I see this one, too, though not as much as I used to: Teachers who assign a text and ask questions, calling on the hand-raisers, and moving on. They don’t usually manage to get anyone to the top of the mountain who wouldn’t have gotten there anyway and they leave a lot of kids at base camp—with neither any idea of how to rise or even sense that anyone cares that they get there.
If you want kids to learn to read complex texts, you are going to have to let them try to read complex texts. Without reading those texts to them. Without telling them what they say. But, you do have to provide them with guidance, support, scaffolding, explanations, and any other help that will allow them purchase on the techniques that will allow them to make progress up the mountain.
Let’s swear off our avoidance techniques. Let’s break the co-dependency. And let’s teach kids to read demanding text. It’s time.
Labels: complex text
Sunday, March 20, 2016
I’m confused. Our standards say that we have to teach kids to read at 820 Lexiles, but my third-graders aren’t even close to that. They are instructional at Level N on the Fountas & Pinnell gradient that my school uses. This makes no sense. How can I get my kids to such a high level in the time that we have?
I receive few letters on this, but when visiting schools this confusion is often apparent. Teachers either ignore the level specifications of the standards or assume that teaching kids at "level N", as they have been doing, must be the best way to reach the standards levels. As one young teacher said to me, “The standards can’t mean that we are supposed to teach with harder books. These are hard enough.”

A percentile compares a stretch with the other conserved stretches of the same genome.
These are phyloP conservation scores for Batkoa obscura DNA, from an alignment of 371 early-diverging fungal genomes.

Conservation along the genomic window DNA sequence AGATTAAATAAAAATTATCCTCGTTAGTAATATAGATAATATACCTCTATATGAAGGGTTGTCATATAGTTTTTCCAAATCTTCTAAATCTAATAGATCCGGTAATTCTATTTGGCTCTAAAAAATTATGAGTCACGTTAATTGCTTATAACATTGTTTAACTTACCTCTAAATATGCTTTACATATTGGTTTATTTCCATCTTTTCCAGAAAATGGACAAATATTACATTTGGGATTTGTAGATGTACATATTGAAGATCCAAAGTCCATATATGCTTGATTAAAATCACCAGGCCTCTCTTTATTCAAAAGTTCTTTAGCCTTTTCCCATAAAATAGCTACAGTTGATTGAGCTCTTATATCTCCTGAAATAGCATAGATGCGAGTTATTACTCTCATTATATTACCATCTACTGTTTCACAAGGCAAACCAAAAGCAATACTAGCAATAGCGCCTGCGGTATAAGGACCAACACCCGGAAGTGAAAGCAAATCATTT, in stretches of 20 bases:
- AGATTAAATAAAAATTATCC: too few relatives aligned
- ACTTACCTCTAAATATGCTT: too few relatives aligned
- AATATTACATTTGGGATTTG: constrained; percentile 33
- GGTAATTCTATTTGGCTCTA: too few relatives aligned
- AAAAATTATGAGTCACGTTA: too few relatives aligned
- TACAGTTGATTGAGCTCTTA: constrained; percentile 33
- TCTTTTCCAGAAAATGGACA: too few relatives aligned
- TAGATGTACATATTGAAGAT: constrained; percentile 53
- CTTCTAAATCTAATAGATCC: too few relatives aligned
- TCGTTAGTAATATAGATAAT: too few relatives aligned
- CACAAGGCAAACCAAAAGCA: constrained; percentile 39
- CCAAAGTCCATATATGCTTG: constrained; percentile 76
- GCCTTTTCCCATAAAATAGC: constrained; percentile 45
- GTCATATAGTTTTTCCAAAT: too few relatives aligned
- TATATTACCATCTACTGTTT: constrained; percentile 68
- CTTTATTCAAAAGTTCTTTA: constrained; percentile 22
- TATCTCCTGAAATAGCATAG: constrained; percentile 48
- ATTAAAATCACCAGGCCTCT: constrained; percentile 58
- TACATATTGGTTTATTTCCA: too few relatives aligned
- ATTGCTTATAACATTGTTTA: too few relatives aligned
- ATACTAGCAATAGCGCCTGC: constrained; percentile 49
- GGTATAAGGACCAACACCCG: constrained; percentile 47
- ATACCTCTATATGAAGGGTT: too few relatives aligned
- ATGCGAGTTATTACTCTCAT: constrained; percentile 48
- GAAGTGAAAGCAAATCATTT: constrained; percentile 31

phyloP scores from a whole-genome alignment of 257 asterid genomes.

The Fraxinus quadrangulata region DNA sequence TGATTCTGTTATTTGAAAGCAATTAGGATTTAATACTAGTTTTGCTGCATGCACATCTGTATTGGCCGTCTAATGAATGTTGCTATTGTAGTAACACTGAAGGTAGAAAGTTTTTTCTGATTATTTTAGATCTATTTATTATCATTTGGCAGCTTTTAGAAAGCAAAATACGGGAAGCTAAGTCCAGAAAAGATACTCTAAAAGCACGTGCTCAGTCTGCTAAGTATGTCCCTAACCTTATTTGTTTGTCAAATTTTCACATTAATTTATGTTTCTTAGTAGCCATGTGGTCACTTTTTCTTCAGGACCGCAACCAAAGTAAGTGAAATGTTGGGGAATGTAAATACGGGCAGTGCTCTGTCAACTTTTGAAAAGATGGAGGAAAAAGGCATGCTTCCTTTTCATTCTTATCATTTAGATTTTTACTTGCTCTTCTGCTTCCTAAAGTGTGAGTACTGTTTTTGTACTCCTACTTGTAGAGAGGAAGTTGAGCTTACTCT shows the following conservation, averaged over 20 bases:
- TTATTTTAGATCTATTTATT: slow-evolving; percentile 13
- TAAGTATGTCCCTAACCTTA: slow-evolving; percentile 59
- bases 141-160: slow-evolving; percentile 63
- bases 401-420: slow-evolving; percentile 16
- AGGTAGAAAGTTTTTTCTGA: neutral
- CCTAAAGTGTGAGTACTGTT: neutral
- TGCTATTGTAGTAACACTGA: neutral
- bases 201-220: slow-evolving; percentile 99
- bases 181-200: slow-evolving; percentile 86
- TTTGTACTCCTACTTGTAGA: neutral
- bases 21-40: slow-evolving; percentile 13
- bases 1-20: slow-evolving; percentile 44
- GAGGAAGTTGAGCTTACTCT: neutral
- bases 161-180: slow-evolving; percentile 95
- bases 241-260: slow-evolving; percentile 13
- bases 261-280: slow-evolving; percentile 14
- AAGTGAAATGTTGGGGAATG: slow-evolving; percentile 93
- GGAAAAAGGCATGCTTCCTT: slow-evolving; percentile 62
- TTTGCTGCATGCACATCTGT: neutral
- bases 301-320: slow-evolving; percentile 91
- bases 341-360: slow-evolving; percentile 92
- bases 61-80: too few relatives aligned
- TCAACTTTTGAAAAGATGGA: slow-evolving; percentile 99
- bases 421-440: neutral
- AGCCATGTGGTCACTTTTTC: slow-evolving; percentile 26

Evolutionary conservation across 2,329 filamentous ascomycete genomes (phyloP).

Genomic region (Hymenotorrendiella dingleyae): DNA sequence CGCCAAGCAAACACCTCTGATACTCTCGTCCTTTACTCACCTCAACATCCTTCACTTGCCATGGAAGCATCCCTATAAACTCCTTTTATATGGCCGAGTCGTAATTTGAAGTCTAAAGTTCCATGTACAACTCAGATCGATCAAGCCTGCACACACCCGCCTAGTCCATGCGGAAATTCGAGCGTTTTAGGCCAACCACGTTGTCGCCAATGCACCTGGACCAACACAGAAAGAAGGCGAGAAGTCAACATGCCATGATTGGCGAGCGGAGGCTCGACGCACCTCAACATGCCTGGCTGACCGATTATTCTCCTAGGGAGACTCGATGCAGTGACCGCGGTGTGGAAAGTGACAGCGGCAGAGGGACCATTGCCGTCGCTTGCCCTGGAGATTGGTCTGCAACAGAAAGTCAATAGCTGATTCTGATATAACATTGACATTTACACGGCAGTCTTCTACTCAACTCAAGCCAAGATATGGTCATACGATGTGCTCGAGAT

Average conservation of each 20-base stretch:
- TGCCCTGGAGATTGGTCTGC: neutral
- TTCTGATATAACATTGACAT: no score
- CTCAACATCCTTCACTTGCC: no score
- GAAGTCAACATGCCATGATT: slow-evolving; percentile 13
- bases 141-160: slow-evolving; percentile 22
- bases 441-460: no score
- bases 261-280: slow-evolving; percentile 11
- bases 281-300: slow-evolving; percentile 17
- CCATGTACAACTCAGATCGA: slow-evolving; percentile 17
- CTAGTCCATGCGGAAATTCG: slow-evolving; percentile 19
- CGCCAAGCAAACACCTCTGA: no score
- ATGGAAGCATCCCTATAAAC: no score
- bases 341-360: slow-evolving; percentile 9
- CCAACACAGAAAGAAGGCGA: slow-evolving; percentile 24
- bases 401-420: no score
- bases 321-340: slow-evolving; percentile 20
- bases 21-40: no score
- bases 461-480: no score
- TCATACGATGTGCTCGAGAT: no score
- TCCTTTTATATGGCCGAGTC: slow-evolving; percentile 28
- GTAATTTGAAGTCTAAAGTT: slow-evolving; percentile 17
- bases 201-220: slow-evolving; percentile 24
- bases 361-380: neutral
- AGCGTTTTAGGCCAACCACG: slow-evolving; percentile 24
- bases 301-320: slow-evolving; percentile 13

But the standards actually do mean that teachers need to teach students to read harder texts than in the past. Just teaching level N books well won’t be sufficient. Kids’ reading is now being tested on texts at those higher levels--that’s part of the reason why reading scores dropped so much this year. If kids spend all their time reading easy texts, don’t be surprised if they struggle when immersed in more complicated language and ideas.
Reading harder texts is a boon for kids who in the past would have been limited to Level N. Most 8-year-olds who are not permitted to venture beyond Level N are missing out on age-appropriate content and intellectual demands. However, it is not enough to just throw kids in harder text. The theory of instructional level teaching is that kids will largely figure out how to read better on their own, simply by practicing reading with texts that are pretty easy for them (think about it: instructional level means kids could read such a text once--without any teacher assistance--and comprehend it with 75-89% comprehension). The theory of teaching with harder texts, on the other hand, depends more on teaching; kids will need support to learn from more complex texts.